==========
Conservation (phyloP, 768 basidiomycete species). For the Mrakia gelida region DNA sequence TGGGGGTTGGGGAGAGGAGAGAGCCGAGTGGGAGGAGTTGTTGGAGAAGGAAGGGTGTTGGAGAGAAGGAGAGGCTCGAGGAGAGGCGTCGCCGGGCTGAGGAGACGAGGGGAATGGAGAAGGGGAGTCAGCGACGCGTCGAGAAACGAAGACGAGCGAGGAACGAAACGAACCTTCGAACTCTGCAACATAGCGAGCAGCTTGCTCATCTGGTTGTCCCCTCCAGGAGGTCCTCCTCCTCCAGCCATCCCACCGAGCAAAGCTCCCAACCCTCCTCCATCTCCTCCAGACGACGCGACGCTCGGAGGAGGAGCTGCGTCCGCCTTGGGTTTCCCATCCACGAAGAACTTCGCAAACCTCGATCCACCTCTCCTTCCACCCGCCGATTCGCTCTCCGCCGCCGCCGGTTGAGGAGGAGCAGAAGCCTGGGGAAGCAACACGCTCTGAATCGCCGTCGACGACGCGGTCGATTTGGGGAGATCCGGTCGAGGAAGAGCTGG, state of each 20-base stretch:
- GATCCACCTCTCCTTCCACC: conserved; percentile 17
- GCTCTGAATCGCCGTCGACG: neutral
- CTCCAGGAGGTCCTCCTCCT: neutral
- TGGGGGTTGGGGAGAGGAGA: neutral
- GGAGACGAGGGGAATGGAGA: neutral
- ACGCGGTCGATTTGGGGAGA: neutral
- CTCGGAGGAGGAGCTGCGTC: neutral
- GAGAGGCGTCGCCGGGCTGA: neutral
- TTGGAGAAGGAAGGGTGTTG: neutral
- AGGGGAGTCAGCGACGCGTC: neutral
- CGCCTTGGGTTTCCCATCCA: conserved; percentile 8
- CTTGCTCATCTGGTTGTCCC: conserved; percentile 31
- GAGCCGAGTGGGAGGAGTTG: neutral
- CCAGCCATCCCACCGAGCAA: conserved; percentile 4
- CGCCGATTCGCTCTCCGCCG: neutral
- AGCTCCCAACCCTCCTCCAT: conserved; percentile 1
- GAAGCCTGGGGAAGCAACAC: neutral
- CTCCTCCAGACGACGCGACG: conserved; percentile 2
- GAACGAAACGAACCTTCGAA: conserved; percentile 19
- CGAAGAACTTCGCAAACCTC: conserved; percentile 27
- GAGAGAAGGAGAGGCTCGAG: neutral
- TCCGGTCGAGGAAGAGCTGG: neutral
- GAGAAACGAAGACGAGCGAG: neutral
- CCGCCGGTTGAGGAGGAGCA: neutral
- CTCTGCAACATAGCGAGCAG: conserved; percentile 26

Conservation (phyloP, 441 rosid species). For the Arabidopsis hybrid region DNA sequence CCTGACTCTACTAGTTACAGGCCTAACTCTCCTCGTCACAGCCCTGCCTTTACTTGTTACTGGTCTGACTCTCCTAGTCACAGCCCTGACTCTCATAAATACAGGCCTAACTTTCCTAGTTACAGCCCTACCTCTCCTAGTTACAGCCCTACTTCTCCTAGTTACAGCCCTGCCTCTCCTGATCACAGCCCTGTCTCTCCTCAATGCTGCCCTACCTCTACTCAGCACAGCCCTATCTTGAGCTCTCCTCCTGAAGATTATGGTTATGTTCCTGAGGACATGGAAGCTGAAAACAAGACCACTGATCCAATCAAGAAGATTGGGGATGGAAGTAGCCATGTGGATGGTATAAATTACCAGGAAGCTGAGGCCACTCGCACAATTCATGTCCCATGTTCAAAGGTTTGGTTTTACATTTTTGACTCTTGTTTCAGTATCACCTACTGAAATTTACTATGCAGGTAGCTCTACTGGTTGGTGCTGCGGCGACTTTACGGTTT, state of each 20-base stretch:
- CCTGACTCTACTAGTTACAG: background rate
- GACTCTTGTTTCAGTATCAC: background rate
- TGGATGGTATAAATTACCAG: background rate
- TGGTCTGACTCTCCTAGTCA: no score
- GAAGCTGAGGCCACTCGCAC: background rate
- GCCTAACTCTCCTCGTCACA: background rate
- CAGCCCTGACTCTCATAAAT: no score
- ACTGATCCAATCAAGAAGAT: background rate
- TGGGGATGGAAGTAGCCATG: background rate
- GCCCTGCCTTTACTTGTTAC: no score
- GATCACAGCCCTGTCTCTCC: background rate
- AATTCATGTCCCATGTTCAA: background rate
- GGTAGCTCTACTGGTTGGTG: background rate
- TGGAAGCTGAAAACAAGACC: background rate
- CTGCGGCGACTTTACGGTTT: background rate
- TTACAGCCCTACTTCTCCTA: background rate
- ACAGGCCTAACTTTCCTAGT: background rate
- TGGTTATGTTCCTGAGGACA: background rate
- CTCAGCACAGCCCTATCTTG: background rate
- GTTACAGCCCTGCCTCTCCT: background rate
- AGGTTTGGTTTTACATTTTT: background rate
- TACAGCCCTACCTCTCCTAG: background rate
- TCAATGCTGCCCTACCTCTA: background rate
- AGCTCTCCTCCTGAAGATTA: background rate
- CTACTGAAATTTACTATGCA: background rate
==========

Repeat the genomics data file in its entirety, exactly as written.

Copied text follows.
Conservation (phyloP, 768 basidiomycete species). For the Mrakia gelida region DNA sequence TGGGGGTTGGGGAGAGGAGAGAGCCGAGTGGGAGGAGTTGTTGGAGAAGGAAGGGTGTTGGAGAGAAGGAGAGGCTCGAGGAGAGGCGTCGCCGGGCTGAGGAGACGAGGGGAATGGAGAAGGGGAGTCAGCGACGCGTCGAGAAACGAAGACGAGCGAGGAACGAAACGAACCTTCGAACTCTGCAACATAGCGAGCAGCTTGCTCATCTGGTTGTCCCCTCCAGGAGGTCCTCCTCCTCCAGCCATCCCACCGAGCAAAGCTCCCAACCCTCCTCCATCTCCTCCAGACGACGCGACGCTCGGAGGAGGAGCTGCGTCCGCCTTGGGTTTCCCATCCACGAAGAACTTCGCAAACCTCGATCCACCTCTCCTTCCACCCGCCGATTCGCTCTCCGCCGCCGCCGGTTGAGGAGGAGCAGAAGCCTGGGGAAGCAACACGCTCTGAATCGCCGTCGACGACGCGGTCGATTTGGGGAGATCCGGTCGAGGAAGAGCTGG, state of each 20-base stretch:
- GATCCACCTCTCCTTCCACC: conserved; percentile 17
- GCTCTGAATCGCCGTCGACG: neutral
- CTCCAGGAGGTCCTCCTCCT: neutral
- TGGGGGTTGGGGAGAGGAGA: neutral
- GGAGACGAGGGGAATGGAGA: neutral
- ACGCGGTCGATTTGGGGAGA: neutral
- CTCGGAGGAGGAGCTGCGTC: neutral
- GAGAGGCGTCGCCGGGCTGA: neutral
- TTGGAGAAGGAAGGGTGTTG: neutral
- AGGGGAGTCAGCGACGCGTC: neutral
- CGCCTTGGGTTTCCCATCCA: conserved; percentile 8
- CTTGCTCATCTGGTTGTCCC: conserved; percentile 31
- GAGCCGAGTGGGAGGAGTTG: neutral
- CCAGCCATCCCACCGAGCAA: conserved; percentile 4
- CGCCGATTCGCTCTCCGCCG: neutral
- AGCTCCCAACCCTCCTCCAT: conserved; percentile 1
- GAAGCCTGGGGAAGCAACAC: neutral
- CTCCTCCAGACGACGCGACG: conserved; percentile 2
- GAACGAAACGAACCTTCGAA: conserved; percentile 19
- CGAAGAACTTCGCAAACCTC: conserved; percentile 27
- GAGAGAAGGAGAGGCTCGAG: neutral
- TCCGGTCGAGGAAGAGCTGG: neutral
- GAGAAACGAAGACGAGCGAG: neutral
- CCGCCGGTTGAGGAGGAGCA: neutral
- CTCTGCAACATAGCGAGCAG: conserved; percentile 26

Conservation (phyloP, 441 rosid species). For the Arabidopsis hybrid region DNA sequence CCTGACTCTACTAGTTACAGGCCTAACTCTCCTCGTCACAGCCCTGCCTTTACTTGTTACTGGTCTGACTCTCCTAGTCACAGCCCTGACTCTCATAAATACAGGCCTAACTTTCCTAGTTACAGCCCTACCTCTCCTAGTTACAGCCCTACTTCTCCTAGTTACAGCCCTGCCTCTCCTGATCACAGCCCTGTCTCTCCTCAATGCTGCCCTACCTCTACTCAGCACAGCCCTATCTTGAGCTCTCCTCCTGAAGATTATGGTTATGTTCCTGAGGACATGGAAGCTGAAAACAAGACCACTGATCCAATCAAGAAGATTGGGGATGGAAGTAGCCATGTGGATGGTATAAATTACCAGGAAGCTGAGGCCACTCGCACAATTCATGTCCCATGTTCAAAGGTTTGGTTTTACATTTTTGACTCTTGTTTCAGTATCACCTACTGAAATTTACTATGCAGGTAGCTCTACTGGTTGGTGCTGCGGCGACTTTACGGTTT, state of each 20-base stretch:
- CCTGACTCTACTAGTTACAG: background rate
- GACTCTTGTTTCAGTATCAC: background rate
- TGGATGGTATAAATTACCAG: background rate
- TGGTCTGACTCTCCTAGTCA: no score
- GAAGCTGAGGCCACTCGCAC: background rate
- GCCTAACTCTCCTCGTCACA: background rate
- CAGCCCTGACTCTCATAAAT: no score
- ACTGATCCAATCAAGAAGAT: background rate
- TGGGGATGGAAGTAGCCATG: background rate
- GCCCTGCCTTTACTTGTTAC: no score
- GATCACAGCCCTGTCTCTCC: background rate
- AATTCATGTCCCATGTTCAA: background rate
- GGTAGCTCTACTGGTTGGTG: background rate
- TGGAAGCTGAAAACAAGACC: background rate
- CTGCGGCGACTTTACGGTTT: background rate
- TTACAGCCCTACTTCTCCTA: background rate
- ACAGGCCTAACTTTCCTAGT: background rate
- TGGTTATGTTCCTGAGGACA: background rate
- CTCAGCACAGCCCTATCTTG: background rate
- GTTACAGCCCTGCCTCTCCT: background rate
- AGGTTTGGTTTTACATTTTT: background rate
- TACAGCCCTACCTCTCCTAG: background rate
- TCAATGCTGCCCTACCTCTA: background rate
- AGCTCTCCTCCTGAAGATTA: background rate
- CTACTGAAATTTACTATGCA: background rate